Many of the food additives that have been shown to trigger learning and behavior problems are the same chemicals a growing number of health-conscious consumers are avoiding.  There has recently been a great deal of media attention on the connection between food dyes and ADHD, as well as the harmful effects the additives can have on everyone.   Synthetic dyes are derived from petroleum and are legally permitted to be contaminated with carcinogens like 4-aminoazobenzene, 4-aminobiphenyl, aniline, azobenzene, benzidine, and 1, 3, diphenyltriazene, as well as the more familiar arsenic, lead and mercury.


Natural food dyes can be created from plants and minerals and do not carry the same risk of behavior, learning or health problems.  They are now widely used in Europe so the child who eats a bag of Skittles in England is not being exposed to the harmful petro-chemicals that are being consumed by the child in the US who eats them.


Why would companies like Kraft, Mars, General Mills, Kellogg and McDonald’s offer natural versions in Europe and still use synthetic ingredients in the US?  Because they are cheaper than natural additives, enabling the mega-companies to increase their profits.  But, unlike the U.S. authorities, the governments in Europe know these chemicals have harmful effects, especially on children, and have passed legislation restricting their use.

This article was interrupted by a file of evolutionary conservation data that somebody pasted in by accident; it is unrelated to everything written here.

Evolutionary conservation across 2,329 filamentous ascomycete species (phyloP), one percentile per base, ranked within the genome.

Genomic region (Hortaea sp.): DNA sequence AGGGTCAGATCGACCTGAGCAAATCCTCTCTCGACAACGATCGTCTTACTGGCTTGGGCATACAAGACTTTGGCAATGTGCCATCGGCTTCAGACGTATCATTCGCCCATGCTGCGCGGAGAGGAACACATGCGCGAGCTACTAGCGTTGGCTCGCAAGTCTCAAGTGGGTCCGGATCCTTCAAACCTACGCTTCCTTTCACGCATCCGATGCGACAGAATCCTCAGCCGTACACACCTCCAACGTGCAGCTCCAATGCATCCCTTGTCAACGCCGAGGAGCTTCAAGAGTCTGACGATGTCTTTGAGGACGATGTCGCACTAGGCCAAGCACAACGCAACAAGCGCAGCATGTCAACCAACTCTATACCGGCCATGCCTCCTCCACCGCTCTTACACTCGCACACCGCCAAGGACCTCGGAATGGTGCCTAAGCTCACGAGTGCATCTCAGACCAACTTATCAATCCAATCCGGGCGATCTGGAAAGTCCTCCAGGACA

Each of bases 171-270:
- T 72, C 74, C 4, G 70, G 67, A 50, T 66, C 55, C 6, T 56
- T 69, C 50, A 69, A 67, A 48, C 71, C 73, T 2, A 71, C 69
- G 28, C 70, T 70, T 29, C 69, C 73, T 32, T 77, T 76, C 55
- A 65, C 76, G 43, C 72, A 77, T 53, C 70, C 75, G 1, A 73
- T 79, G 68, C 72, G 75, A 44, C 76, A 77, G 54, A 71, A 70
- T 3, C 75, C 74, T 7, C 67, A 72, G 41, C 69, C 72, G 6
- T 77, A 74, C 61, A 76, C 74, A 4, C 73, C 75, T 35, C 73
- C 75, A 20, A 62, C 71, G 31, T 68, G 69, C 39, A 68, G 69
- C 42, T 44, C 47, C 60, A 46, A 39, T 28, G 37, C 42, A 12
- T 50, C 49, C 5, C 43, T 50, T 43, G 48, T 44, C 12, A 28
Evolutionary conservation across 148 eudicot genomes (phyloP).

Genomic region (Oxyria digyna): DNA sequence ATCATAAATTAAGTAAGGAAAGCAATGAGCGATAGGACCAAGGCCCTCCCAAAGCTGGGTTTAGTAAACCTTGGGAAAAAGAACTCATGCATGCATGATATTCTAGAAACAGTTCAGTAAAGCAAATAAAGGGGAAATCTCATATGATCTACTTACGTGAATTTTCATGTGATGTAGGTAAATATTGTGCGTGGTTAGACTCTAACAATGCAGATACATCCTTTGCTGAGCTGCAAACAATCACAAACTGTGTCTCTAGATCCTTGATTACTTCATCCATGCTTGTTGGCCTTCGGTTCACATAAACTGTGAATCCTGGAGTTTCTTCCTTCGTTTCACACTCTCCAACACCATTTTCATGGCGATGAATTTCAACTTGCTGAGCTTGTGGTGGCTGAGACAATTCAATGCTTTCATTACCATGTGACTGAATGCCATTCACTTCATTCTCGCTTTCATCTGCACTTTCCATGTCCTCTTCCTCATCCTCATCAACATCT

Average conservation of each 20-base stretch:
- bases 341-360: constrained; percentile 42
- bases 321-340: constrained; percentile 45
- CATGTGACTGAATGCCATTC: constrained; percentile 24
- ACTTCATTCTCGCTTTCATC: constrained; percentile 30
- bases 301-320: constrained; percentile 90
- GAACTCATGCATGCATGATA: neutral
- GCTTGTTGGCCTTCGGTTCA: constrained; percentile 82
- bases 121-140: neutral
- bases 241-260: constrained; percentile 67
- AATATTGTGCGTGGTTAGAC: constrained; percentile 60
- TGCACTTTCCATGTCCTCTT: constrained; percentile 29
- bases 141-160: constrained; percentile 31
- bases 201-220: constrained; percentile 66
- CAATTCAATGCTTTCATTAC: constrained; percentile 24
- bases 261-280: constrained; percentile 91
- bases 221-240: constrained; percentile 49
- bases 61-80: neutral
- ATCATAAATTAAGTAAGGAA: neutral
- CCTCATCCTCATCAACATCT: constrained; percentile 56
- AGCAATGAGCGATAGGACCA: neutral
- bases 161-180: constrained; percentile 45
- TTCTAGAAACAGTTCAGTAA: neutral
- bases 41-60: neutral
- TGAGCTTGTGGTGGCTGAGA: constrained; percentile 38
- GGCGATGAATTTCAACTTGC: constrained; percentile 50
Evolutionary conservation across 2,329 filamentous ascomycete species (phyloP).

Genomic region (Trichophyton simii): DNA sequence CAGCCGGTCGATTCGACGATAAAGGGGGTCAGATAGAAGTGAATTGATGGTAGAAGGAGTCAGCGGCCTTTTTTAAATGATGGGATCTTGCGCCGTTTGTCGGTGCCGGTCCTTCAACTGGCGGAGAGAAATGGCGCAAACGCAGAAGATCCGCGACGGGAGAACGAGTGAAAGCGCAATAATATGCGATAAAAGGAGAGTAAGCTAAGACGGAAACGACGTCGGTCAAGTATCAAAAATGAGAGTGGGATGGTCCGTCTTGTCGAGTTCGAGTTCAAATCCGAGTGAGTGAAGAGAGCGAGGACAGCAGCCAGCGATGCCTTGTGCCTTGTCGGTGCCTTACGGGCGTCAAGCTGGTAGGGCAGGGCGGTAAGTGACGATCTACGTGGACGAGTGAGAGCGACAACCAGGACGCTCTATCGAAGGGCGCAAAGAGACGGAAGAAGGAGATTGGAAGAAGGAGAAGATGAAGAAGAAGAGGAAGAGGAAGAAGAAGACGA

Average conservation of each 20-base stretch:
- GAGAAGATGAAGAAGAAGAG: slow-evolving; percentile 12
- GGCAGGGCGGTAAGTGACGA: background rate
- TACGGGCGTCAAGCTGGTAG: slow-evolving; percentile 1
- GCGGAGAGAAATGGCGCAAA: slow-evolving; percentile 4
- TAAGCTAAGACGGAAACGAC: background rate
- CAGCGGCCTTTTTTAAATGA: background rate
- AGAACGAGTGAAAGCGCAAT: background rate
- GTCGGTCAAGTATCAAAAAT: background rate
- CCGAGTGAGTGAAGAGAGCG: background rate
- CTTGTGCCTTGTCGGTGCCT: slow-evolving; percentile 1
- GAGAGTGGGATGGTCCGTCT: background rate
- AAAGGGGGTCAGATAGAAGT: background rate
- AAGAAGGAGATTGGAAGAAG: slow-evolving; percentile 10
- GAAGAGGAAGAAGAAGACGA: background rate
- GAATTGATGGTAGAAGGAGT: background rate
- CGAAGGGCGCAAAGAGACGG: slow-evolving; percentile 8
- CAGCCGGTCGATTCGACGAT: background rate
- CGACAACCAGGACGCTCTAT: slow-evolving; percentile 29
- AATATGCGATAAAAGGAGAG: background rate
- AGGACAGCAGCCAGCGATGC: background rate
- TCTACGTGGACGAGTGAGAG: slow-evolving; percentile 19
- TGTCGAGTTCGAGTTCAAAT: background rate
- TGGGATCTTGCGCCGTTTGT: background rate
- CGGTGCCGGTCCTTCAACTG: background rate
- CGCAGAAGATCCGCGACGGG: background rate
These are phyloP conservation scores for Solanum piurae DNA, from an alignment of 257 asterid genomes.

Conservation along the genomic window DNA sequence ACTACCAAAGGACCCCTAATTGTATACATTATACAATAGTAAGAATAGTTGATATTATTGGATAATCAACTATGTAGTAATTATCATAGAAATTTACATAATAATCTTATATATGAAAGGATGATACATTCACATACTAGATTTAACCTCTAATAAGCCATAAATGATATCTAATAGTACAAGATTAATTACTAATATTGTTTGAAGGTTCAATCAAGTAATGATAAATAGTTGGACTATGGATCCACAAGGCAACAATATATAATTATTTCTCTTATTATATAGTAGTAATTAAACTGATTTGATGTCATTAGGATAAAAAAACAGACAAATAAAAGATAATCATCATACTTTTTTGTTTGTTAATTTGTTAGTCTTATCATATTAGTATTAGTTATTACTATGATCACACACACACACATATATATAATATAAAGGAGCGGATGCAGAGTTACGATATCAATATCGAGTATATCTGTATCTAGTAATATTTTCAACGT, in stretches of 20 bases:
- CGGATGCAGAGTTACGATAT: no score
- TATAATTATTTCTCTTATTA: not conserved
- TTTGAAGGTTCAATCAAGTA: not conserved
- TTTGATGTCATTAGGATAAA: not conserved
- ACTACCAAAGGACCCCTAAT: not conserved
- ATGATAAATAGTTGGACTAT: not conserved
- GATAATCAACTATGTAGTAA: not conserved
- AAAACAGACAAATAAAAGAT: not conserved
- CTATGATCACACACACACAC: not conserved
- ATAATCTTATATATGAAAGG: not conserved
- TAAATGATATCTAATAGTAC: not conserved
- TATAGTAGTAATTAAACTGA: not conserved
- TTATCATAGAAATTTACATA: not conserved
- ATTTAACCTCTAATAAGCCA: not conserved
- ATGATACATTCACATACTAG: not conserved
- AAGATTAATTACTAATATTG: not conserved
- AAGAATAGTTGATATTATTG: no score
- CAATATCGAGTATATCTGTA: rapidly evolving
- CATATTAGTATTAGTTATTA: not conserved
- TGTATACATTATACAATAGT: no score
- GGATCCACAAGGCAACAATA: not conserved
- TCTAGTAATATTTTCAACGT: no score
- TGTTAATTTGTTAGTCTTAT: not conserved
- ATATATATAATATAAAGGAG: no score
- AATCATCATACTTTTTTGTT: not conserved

Happily, the consumer has the last word, and as a growing number of parents refuse to buy inferior products and Big Food sees their sales decline, they are finally removing some of the most offensive chemicals.  The non-profit Feingold Association researches brand name foods to identify those that are free of the worst of the additives, so the consumer does not have to try to decipher ingredient labels or figure out where the company has hidden undesirable additives.  See for information.


Share your Story – Resource Round Up

We encourage our families to share their story. Check out these great tips and learn more about why it is an important part of advocating for your child.  We hope you enjoy this father’s story about his journey with his son, Chris.  It was just too good not to share with our PEATC families.